Various teachers and professors promote and teach wildly different theologies and worldviews, but did any of them greatly impact you?


The choices and variations, even within Christianity, are endless:

There are hundreds of denominations within world, and within these denominations are thousands of churches, and each church has a different pastor or spiritual leader with a unique leadership style, each preferring a certain worship style, Bible translation, theology, and method of ministry.

Were you raised Catholic or Pentecostal, Lutheran or Methodist?

How did “official” institutionalized religious structures—or lack thereof—impact your faith?


We sometimes forget just how much of our lives center around our jobs. They often determine our schedule, income, and actions—but how do they relate to our faith?

How would your faith look different with or without your current job or responsibility?

Life Experiences:

Our lives are defined by various moments—both big and small—that just happen: a car accident, the birth of a child, a death, a sickness, a divorce, and countless other deeply impactful moments.

A litany of events, interactions, and occurrences happen to us regularly—both scheduled and completely random—that impact how we perceive our surroundings.

What’s happened in your life that’s made you the person you are today? How have events, people, times, and certain experiences changed your faith?

Also by Stephen: 6 Things I Wish Christians Would Stop Doing

The reality is that countless factors—both controlled and uncontrolled—shape our lives and worldview in ways we often have a hard time recognizing or admitting.

Even if one of the variables mentioned above were changed, your beliefs would probably be drastically different. And while we readily recognize the impact these elements have had within our own lives, we often can’t recognize—or admit that—these same components existed in the lives of those who don’t share our same belief systems.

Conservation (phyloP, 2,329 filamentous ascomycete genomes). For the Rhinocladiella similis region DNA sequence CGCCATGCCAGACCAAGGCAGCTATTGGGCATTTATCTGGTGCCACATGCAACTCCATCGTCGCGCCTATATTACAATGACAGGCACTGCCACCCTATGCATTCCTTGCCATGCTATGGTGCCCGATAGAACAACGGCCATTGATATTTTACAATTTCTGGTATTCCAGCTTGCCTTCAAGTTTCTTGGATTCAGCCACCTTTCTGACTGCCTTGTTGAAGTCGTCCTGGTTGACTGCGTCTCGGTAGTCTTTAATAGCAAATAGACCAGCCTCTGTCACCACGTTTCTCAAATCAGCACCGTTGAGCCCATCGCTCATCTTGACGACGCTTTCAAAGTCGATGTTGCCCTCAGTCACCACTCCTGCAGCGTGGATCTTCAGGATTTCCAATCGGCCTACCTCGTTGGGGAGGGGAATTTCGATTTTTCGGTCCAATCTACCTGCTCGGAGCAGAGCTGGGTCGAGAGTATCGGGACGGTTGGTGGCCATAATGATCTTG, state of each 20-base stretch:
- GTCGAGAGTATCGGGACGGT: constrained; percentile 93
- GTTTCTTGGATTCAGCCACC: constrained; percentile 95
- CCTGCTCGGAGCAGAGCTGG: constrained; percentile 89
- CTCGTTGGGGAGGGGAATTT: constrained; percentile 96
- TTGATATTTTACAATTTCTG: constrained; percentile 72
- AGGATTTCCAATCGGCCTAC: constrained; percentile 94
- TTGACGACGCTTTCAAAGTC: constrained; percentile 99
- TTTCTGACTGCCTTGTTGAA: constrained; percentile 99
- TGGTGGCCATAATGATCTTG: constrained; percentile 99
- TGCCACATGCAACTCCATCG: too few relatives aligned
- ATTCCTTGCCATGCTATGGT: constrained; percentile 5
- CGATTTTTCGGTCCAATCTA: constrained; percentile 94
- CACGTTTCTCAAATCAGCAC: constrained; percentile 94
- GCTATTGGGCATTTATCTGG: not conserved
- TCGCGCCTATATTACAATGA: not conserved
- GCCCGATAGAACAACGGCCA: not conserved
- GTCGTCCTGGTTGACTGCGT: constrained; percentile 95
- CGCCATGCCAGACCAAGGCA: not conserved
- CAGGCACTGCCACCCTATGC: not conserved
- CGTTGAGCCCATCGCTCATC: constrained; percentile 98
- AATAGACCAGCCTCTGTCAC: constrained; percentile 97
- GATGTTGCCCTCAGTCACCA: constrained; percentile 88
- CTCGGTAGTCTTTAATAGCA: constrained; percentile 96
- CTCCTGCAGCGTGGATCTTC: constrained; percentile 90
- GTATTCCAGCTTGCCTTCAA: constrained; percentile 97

As Christians, we must learn to empathize. We don’t have to agree with other people’s worldview, but we need to be thoughtful enough to recognize that the same ingredients that shaped our beliefs have shaped the beliefs of those we directly disagree with—except they’ve created a different conclusion.

So when we assault someone’s theology, or belief system, or worldview, we’re holistically attacking everything about them: their family, friends, upbringing, culture, politics, education, religion, and life experiences. We’re discrediting their entire existence!

We don’t have to accept everyone’s beliefs as right or true, or resign to moral relativism, or deny absolute truth, but it’s vitally important for Christians to have the maturity and ability required to empathize, relate, listen, and respectfully dialogue with those who don’t share our viewpoints.

God helps us.

About The Author


Stephen Mattson is the author of "The Great Reckoning: Surviving a Christianity That Looks Nothing Like Christ." Follow him on Twitter (@StephenMattson_) and Facebook: https://www.facebook.com/stephen.mattson